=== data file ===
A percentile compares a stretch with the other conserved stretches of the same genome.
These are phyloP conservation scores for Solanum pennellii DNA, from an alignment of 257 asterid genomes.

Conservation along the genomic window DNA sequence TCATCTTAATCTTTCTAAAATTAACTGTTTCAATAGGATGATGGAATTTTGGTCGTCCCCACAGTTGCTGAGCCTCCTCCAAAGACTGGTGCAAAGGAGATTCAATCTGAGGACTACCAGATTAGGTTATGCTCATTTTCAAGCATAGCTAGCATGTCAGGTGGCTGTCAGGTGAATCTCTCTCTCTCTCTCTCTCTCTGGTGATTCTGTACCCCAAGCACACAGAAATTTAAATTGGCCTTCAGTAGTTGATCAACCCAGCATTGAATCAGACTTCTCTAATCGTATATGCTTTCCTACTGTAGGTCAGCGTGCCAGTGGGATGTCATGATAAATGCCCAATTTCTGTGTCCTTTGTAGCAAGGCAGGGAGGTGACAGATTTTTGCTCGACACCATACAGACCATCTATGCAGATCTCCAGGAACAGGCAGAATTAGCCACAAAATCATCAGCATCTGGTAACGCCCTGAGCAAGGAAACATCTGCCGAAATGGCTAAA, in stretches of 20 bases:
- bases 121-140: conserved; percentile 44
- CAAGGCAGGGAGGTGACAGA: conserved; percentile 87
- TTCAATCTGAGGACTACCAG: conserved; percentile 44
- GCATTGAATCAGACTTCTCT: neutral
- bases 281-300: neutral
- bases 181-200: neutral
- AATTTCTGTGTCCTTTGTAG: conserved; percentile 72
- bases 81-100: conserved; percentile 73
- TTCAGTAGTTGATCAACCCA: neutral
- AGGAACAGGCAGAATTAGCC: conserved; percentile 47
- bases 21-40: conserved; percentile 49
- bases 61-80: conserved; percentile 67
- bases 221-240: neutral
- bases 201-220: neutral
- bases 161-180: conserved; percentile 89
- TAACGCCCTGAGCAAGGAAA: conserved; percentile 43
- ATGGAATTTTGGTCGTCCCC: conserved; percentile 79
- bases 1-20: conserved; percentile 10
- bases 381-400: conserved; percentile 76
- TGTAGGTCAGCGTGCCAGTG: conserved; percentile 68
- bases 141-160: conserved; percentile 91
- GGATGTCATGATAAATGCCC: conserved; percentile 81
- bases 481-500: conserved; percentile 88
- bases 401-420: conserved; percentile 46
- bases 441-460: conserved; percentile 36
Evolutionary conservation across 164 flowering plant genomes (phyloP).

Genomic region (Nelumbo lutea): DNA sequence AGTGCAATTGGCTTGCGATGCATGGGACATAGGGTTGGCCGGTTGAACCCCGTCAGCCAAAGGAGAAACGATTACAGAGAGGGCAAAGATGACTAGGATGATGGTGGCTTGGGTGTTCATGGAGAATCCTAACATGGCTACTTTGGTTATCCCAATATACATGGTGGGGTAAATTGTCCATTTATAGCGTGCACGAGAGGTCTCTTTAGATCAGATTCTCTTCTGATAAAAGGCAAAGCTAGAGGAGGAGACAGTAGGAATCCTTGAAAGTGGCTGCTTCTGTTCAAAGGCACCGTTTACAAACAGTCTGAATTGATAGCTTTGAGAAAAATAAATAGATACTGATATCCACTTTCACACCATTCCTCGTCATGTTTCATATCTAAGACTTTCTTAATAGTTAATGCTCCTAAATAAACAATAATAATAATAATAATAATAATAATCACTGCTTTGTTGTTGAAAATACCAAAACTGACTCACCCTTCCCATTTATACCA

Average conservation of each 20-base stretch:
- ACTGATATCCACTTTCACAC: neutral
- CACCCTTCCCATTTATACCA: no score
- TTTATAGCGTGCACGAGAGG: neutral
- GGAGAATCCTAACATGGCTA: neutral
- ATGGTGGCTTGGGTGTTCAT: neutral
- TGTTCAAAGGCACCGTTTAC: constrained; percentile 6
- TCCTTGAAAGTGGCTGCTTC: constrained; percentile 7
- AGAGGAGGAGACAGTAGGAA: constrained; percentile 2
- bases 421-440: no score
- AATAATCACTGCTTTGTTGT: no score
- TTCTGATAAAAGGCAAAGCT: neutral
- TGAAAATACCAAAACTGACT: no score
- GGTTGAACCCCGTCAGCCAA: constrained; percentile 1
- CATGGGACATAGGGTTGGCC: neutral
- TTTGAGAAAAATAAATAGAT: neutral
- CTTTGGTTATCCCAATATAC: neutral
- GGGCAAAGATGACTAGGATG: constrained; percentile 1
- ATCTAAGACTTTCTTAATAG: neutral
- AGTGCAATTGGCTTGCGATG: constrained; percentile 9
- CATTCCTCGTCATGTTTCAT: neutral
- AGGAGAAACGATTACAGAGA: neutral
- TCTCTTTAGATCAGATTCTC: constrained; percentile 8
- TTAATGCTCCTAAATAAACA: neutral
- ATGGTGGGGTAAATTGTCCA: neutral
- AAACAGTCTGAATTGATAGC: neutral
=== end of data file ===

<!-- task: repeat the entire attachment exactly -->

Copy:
A percentile compares a stretch with the other conserved stretches of the same genome.
These are phyloP conservation scores for Solanum pennellii DNA, from an alignment of 257 asterid genomes.

Conservation along the genomic window DNA sequence TCATCTTAATCTTTCTAAAATTAACTGTTTCAATAGGATGATGGAATTTTGGTCGTCCCCACAGTTGCTGAGCCTCCTCCAAAGACTGGTGCAAAGGAGATTCAATCTGAGGACTACCAGATTAGGTTATGCTCATTTTCAAGCATAGCTAGCATGTCAGGTGGCTGTCAGGTGAATCTCTCTCTCTCTCTCTCTCTCTGGTGATTCTGTACCCCAAGCACACAGAAATTTAAATTGGCCTTCAGTAGTTGATCAACCCAGCATTGAATCAGACTTCTCTAATCGTATATGCTTTCCTACTGTAGGTCAGCGTGCCAGTGGGATGTCATGATAAATGCCCAATTTCTGTGTCCTTTGTAGCAAGGCAGGGAGGTGACAGATTTTTGCTCGACACCATACAGACCATCTATGCAGATCTCCAGGAACAGGCAGAATTAGCCACAAAATCATCAGCATCTGGTAACGCCCTGAGCAAGGAAACATCTGCCGAAATGGCTAAA, in stretches of 20 bases:
- bases 121-140: conserved; percentile 44
- CAAGGCAGGGAGGTGACAGA: conserved; percentile 87
- TTCAATCTGAGGACTACCAG: conserved; percentile 44
- GCATTGAATCAGACTTCTCT: neutral
- bases 281-300: neutral
- bases 181-200: neutral
- AATTTCTGTGTCCTTTGTAG: conserved; percentile 72
- bases 81-100: conserved; percentile 73
- TTCAGTAGTTGATCAACCCA: neutral
- AGGAACAGGCAGAATTAGCC: conserved; percentile 47
- bases 21-40: conserved; percentile 49
- bases 61-80: conserved; percentile 67
- bases 221-240: neutral
- bases 201-220: neutral
- bases 161-180: conserved; percentile 89
- TAACGCCCTGAGCAAGGAAA: conserved; percentile 43
- ATGGAATTTTGGTCGTCCCC: conserved; percentile 79
- bases 1-20: conserved; percentile 10
- bases 381-400: conserved; percentile 76
- TGTAGGTCAGCGTGCCAGTG: conserved; percentile 68
- bases 141-160: conserved; percentile 91
- GGATGTCATGATAAATGCCC: conserved; percentile 81
- bases 481-500: conserved; percentile 88
- bases 401-420: conserved; percentile 46
- bases 441-460: conserved; percentile 36
Evolutionary conservation across 164 flowering plant genomes (phyloP).

Genomic region (Nelumbo lutea): DNA sequence AGTGCAATTGGCTTGCGATGCATGGGACATAGGGTTGGCCGGTTGAACCCCGTCAGCCAAAGGAGAAACGATTACAGAGAGGGCAAAGATGACTAGGATGATGGTGGCTTGGGTGTTCATGGAGAATCCTAACATGGCTACTTTGGTTATCCCAATATACATGGTGGGGTAAATTGTCCATTTATAGCGTGCACGAGAGGTCTCTTTAGATCAGATTCTCTTCTGATAAAAGGCAAAGCTAGAGGAGGAGACAGTAGGAATCCTTGAAAGTGGCTGCTTCTGTTCAAAGGCACCGTTTACAAACAGTCTGAATTGATAGCTTTGAGAAAAATAAATAGATACTGATATCCACTTTCACACCATTCCTCGTCATGTTTCATATCTAAGACTTTCTTAATAGTTAATGCTCCTAAATAAACAATAATAATAATAATAATAATAATAATCACTGCTTTGTTGTTGAAAATACCAAAACTGACTCACCCTTCCCATTTATACCA

Average conservation of each 20-base stretch:
- ACTGATATCCACTTTCACAC: neutral
- CACCCTTCCCATTTATACCA: no score
- TTTATAGCGTGCACGAGAGG: neutral
- GGAGAATCCTAACATGGCTA: neutral
- ATGGTGGCTTGGGTGTTCAT: neutral
- TGTTCAAAGGCACCGTTTAC: constrained; percentile 6
- TCCTTGAAAGTGGCTGCTTC: constrained; percentile 7
- AGAGGAGGAGACAGTAGGAA: constrained; percentile 2
- bases 421-440: no score
- AATAATCACTGCTTTGTTGT: no score
- TTCTGATAAAAGGCAAAGCT: neutral
- TGAAAATACCAAAACTGACT: no score
- GGTTGAACCCCGTCAGCCAA: constrained; percentile 1
- CATGGGACATAGGGTTGGCC: neutral
- TTTGAGAAAAATAAATAGAT: neutral
- CTTTGGTTATCCCAATATAC: neutral
- GGGCAAAGATGACTAGGATG: constrained; percentile 1
- ATCTAAGACTTTCTTAATAG: neutral
- AGTGCAATTGGCTTGCGATG: constrained; percentile 9
- CATTCCTCGTCATGTTTCAT: neutral
- AGGAGAAACGATTACAGAGA: neutral
- TCTCTTTAGATCAGATTCTC: constrained; percentile 8
- TTAATGCTCCTAAATAAACA: neutral
- ATGGTGGGGTAAATTGTCCA: neutral
- AAACAGTCTGAATTGATAGC: neutral